I’ve been working on educational technology strategy and implementation for what feels like as long as I can remember but one thing I have always intended to do was to develop a visualisation of educational technologies in the form of a ‘map’. There are a number of such maps around already. Some of these are very good but they were never quite what I wanted. Specifically they focussed on the product rather than the tool or technology. So you would get a map that nearly always showed the LMS/VLE product at the centre with an eportfolio, some streaming media and some other technologies around the edge. I wanted something that showed the tools but also showed where they fitted in the landscape. Whether they were learning tools or management tools and whether the tools were focussed on the student or the staff member etc. I also wanted to get away from the LMS being at the centre of the tool map becuase the LMS is basically a collection of tools in one product that combine some management and some educational functionality. This isn’t because I am against the LMS as a concept but because I wanted to show that there are alternatives and that not everything needs to fit within an LMS. Continue reading →
As I’ve mentioned in previous posts, I am currently working on a roadmap for educational technology in my university over the next ten years. Of course when looking over such a period it becomes crucial to try and anticipate the changing roles and functions of universities over that period so that we can think about the effect on educational technology.
Many commentators have speculated that the next ten years will be one of fundamental change for universities. Comparisons are made with the record industry ten years ago and the publishing industry at the moment – both faced with the hugely disruptive changes being bought about by new ways of learning and sharing on the internet.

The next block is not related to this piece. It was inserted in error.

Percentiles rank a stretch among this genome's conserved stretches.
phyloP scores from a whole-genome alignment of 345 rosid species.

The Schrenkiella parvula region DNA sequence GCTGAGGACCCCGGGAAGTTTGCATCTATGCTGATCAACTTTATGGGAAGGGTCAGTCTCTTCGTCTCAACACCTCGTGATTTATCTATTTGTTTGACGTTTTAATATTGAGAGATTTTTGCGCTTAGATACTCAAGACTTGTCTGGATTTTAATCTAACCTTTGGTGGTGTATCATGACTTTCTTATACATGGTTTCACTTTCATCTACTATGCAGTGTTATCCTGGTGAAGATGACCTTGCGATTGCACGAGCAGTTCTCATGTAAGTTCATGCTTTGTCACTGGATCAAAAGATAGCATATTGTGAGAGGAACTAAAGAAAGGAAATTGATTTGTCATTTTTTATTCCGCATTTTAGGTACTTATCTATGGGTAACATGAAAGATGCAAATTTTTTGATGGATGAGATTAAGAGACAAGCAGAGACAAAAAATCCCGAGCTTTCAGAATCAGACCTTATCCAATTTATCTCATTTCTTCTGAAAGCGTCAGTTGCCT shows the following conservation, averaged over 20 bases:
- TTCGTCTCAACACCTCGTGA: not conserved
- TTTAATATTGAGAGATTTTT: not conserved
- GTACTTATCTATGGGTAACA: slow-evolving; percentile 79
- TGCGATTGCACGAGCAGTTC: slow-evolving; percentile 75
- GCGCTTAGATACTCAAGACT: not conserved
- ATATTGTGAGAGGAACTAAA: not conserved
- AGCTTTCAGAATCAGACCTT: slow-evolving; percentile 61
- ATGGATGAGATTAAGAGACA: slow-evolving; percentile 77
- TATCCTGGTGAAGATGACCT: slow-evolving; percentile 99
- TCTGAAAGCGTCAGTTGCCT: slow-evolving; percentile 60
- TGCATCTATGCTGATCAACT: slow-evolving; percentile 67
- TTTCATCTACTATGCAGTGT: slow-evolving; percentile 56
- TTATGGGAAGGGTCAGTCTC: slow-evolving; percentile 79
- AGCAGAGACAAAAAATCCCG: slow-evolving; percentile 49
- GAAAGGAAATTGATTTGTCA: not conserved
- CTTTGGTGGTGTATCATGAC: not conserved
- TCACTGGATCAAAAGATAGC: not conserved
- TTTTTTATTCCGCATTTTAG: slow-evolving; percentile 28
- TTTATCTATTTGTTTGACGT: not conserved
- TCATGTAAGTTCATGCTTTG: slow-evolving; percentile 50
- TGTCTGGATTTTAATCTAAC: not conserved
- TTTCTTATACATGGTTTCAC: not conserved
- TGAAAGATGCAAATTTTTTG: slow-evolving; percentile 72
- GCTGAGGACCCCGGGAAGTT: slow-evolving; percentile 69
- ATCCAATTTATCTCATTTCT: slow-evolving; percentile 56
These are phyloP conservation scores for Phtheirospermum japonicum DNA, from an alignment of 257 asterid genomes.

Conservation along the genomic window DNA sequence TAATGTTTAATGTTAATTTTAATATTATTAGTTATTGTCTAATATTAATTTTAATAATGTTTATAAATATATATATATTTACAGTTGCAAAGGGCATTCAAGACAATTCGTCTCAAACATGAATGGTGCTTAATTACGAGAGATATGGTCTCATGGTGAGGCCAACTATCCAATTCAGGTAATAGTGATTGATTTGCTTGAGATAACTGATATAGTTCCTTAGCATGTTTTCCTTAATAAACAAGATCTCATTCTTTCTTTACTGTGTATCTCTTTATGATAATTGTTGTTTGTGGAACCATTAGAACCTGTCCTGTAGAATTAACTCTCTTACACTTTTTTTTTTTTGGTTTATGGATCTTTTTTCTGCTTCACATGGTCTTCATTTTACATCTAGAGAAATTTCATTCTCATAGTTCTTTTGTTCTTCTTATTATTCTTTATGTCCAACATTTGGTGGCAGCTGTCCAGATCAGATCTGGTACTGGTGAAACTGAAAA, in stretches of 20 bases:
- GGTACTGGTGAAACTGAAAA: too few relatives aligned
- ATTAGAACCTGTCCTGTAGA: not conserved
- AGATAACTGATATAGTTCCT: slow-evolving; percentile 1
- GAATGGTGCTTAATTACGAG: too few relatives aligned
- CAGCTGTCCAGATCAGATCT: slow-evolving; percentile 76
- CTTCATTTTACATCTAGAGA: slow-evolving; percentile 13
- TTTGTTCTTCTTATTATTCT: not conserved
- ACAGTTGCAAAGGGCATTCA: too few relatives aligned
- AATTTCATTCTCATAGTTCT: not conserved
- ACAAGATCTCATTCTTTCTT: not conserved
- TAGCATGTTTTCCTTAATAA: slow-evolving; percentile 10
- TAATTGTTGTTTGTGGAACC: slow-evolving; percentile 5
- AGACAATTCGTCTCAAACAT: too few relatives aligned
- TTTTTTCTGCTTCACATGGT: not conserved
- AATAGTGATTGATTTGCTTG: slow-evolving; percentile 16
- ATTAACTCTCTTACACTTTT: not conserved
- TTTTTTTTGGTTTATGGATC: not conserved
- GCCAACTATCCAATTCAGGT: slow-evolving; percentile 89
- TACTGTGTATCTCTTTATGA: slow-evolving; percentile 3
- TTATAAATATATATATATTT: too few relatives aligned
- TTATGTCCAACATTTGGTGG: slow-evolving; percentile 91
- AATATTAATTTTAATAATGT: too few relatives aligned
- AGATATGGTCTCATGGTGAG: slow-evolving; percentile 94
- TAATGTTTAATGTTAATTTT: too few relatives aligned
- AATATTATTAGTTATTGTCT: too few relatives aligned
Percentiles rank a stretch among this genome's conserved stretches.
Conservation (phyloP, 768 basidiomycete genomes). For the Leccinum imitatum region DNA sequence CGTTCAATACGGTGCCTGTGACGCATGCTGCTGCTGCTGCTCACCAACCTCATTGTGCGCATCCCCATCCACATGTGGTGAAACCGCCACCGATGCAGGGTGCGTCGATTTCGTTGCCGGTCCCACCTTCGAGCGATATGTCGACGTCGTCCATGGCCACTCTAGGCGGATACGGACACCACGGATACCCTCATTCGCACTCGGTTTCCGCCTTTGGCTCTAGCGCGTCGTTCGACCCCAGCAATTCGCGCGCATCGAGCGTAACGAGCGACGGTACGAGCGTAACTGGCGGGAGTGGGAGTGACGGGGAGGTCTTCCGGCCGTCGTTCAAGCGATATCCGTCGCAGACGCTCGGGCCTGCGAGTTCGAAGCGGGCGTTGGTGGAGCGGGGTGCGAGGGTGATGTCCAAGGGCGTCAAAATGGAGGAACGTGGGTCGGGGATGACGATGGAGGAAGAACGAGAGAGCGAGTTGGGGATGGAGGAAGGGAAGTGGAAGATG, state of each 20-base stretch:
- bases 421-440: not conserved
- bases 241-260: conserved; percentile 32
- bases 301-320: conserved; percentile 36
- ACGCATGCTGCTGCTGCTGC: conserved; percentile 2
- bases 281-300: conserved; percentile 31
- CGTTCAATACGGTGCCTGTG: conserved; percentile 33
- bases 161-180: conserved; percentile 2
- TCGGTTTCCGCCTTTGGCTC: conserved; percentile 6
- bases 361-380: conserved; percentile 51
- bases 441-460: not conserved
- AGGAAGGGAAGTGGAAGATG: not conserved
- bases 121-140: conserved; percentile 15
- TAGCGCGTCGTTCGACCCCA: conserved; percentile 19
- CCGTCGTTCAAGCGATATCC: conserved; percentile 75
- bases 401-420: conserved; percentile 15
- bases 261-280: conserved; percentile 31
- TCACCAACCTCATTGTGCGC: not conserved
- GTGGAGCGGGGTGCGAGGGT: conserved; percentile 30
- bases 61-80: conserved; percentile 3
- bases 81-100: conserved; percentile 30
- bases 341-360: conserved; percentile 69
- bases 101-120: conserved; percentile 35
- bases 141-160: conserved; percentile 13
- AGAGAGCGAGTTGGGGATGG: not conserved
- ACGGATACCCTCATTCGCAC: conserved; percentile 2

I thought I would put my head above the parapet and share some of the thoughts I am having about the way universities might change and some of my initial conclusions. I say initial because my thoughts are changing all the time as I try and rationalise the very wide range of factors that may come into play over the next few years.
I’ve been re-reading the Tower and the Cloud over the last few weeks and was intrigued about the positions of the authors. It is interesting to note the number of Chief Information Officers (CIOs) that have contributed chapters to the book as well as prominent academics, consultants and higher education writers. Perhaps even more interesting is the number of CIOs who are also members of the academy. This seems to be a more common occurrence in US Universities than elsewhere. I guess it is reinforced for me by the fact that in many of the universities that I am familiar with the position of CIO does not exist at all at Vice President or equivalent level. Often Directors of IT are located in a resources portfolio along with other non academic service areas. Continue reading →
Two obstacles to the increased uptake of online delivery of learning material in universities are:
the heavy investment by academic staff in their existing lecture material and an understandable reluctance to redevelop this from the ground up for online delivery,
a lack of understanding by academic staff about how to actually migrate their content online easily and in an engaging way.
Over the last two years, whilst working at La Trobe University’s Division of Nursing and Midwifery, we developed a strategy that would enable academic staff to leverage their existing lecture materials in such a way as to allow them to move into flexible, online delivery relatively easily. I have called it a strategy; it is actually such a simple approach that it barely deserves the term strategy. Continue reading →